STILLWATER -- Just last night while in Norman watching his youngest son, Gage, quarterback the Stillwater junior varsity in a scrimmage between the Pioneers and the Norman Tigers, head coach Mike Gundy said his Oklahoma State football team was going to get tested with up to 120 plays of scrimmage work inside Boone Pickens Stadium. Even this afternoon after coming out of a small group meeting with a number of his players, including safety Kolby Harvel-Peel, Gundy said, "I would have pushed them. We would have gone at least 100 plays."
Instead, Gundy admitted this was the right thing to do. He said he told the players and the coaching staff to break up into small groups. He wanted players from different sides of the ball, different positions, different races, and not necessarily their position coach. We need to hear different sides, different viewpoints, and I needed everybody to share their feelings. This was the veteran head coach's answer to the latest outcry over local police in Kenosha, Wis. shooting Jacob Blake, a man with a warrant out for his arrest on charges of third-degree sexual assault, criminal trespass and disorderly conduct.
The police were called to the home of the woman who had initiated the charges against Blake and he was shot by police seven times in the back after several taser attempts to subdue him failed. Blake is in the hospital, fighting for his life, reported to be paralyzed. It continues a spring and summer of police violence in connection with African-American men.
This is a day that America and in particular African-Americans are celebrating the historic march on Washington D.C. by the Reverend Dr. Martin Luther King and his followers and the speech that included the theme, "I have a dream."
This coincidentally was the day Major League Baseball chose to make up for missing April 15 and celebrating the day that Jackie Robinson broke into Major League Baseball with the Brooklyn Dodgers. All Major League teams are wearing a patch that honors Robinson.
Earlier this summer, Gundy addressed the theme with his coaching staff after the death of George Floyd shook the emotions of Americans of all backgrounds.
"I mentioned to you that I would get back to the current climate in America right now," Gundy said to his staff in the team meeting room in the West End Zone. "Be aware of everything and be there to have discussions with your players and if they need to talk. I'm a firm believer in this. There are a lot of people talking right now saying, 'we should do this, we should do this, we need to do that, we need to do that.' I think everybody is trying to say the same thing, but the only way to get something accomplished is to have a plan. Actions are going to get things done, not talking."
Gundy told his staff that he believed they had a chance to get things done with the 130 young men that are in and believe in the culture of the program. He said he feels the players believe in the guidance of the coaching staff even as frustrated as they get.
"They believe in our guidance and they believe in our structure," Gundy said. "We can help them get better and make ourselves better and then we have 200 people going out in the World trying to make it a better place."
This has been a highly unusual fall camp and preseason and you know it has to have seemed strange to the newcomers to college football and the Oklahoma State program.
Gundy's theme, kind of constant of coaches. Control what you can control and don't waste effort and energy on things outside of your control.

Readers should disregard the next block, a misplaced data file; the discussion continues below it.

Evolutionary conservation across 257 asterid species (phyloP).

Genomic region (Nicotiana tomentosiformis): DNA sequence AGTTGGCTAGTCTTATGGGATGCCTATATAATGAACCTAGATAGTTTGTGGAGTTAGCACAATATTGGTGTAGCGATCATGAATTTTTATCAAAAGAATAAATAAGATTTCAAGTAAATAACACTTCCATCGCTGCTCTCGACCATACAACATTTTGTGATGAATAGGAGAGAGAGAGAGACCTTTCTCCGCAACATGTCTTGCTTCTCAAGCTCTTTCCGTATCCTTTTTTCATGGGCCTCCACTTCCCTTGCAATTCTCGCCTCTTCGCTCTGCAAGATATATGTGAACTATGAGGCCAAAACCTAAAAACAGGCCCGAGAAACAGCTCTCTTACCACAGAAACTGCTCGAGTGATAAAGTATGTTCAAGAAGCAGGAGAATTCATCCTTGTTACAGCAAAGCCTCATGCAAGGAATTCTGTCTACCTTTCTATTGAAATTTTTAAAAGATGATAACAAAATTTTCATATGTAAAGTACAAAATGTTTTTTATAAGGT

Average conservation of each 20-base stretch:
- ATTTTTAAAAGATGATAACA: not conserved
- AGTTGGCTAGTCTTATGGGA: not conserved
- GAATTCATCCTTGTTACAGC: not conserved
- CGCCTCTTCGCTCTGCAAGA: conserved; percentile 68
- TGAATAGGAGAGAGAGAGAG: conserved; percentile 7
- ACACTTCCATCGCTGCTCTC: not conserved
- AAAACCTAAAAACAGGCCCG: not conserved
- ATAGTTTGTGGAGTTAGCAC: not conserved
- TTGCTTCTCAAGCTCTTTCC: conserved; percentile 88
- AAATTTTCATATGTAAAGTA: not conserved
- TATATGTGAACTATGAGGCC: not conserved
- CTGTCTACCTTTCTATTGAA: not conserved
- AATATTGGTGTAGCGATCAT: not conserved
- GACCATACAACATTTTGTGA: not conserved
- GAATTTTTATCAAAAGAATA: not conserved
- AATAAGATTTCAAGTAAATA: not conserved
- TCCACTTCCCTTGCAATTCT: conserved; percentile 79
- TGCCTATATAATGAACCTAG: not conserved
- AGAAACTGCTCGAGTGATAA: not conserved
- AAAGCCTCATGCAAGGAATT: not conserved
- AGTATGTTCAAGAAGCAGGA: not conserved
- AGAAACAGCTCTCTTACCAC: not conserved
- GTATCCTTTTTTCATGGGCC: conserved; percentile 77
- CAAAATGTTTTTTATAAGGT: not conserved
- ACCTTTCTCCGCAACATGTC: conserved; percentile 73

No doubt that was shared in the small groups around the West End Zone. There was a group meeting in the weight room with some dozen players and associate athlete director for athletic performance Rob Glass and his strength and conditioning staff. In the locker room, the corner where the running backs all locker there was a group headed by running back Chuba Hubbard but also including left tackle on offense Teven Jenkins.
Upstairs, in the group Gundy and Harvel-Peel were in. There was talk of police officers and how there are some that are good and treat people right and do heroic things on the job and there are others that are bad and make mistakes. It's like people in all walks of life.
Another group was in the running back meeting room and another just down the hall in the upstairs lounge area outside of the meeting rooms.
Linebacker Malcolm Rodriguez came in after his meeting and checked his locker and equipment. Equipment that would have been wringing with sweat after over 100-plays on the Boone Pickens Stadium turf on Friday in over 100 degree heat. The Stillwater Municipal Airport was reporting 102 degrees earlier in the day, by far the warmest air temperature of the year. Rodriguez acknowledged he and his teammates dodged and really rough workout, but the kind that hones a team for what they are bound to face at some point during the season.
With the climate in the country, Baylor, Texas Tech and other schools in the league chose to forgo practice and focus on discussing the frustration of current events and particularly the Blake shooting. The video above shows Kentucky's football team and their actions. Everybody in sports is seemingly aware of the Milwaukee Bucks and the protest of the NBA Playoffs bubble. Major League Baseball has halted many games and the NFL has had a number of teams skip practice at training camp.
Now, the Cowboys end up with a long weekend, the kind some teams take because of COVID-19 positives, but this break in practice is born of negatives in society. Oklahoma State football had Thursday off, now Friday off, Saturday was planned in active except for meeting and video, and Sunday is off. It looks like a four-day weekend before the team gets back at it on Monday.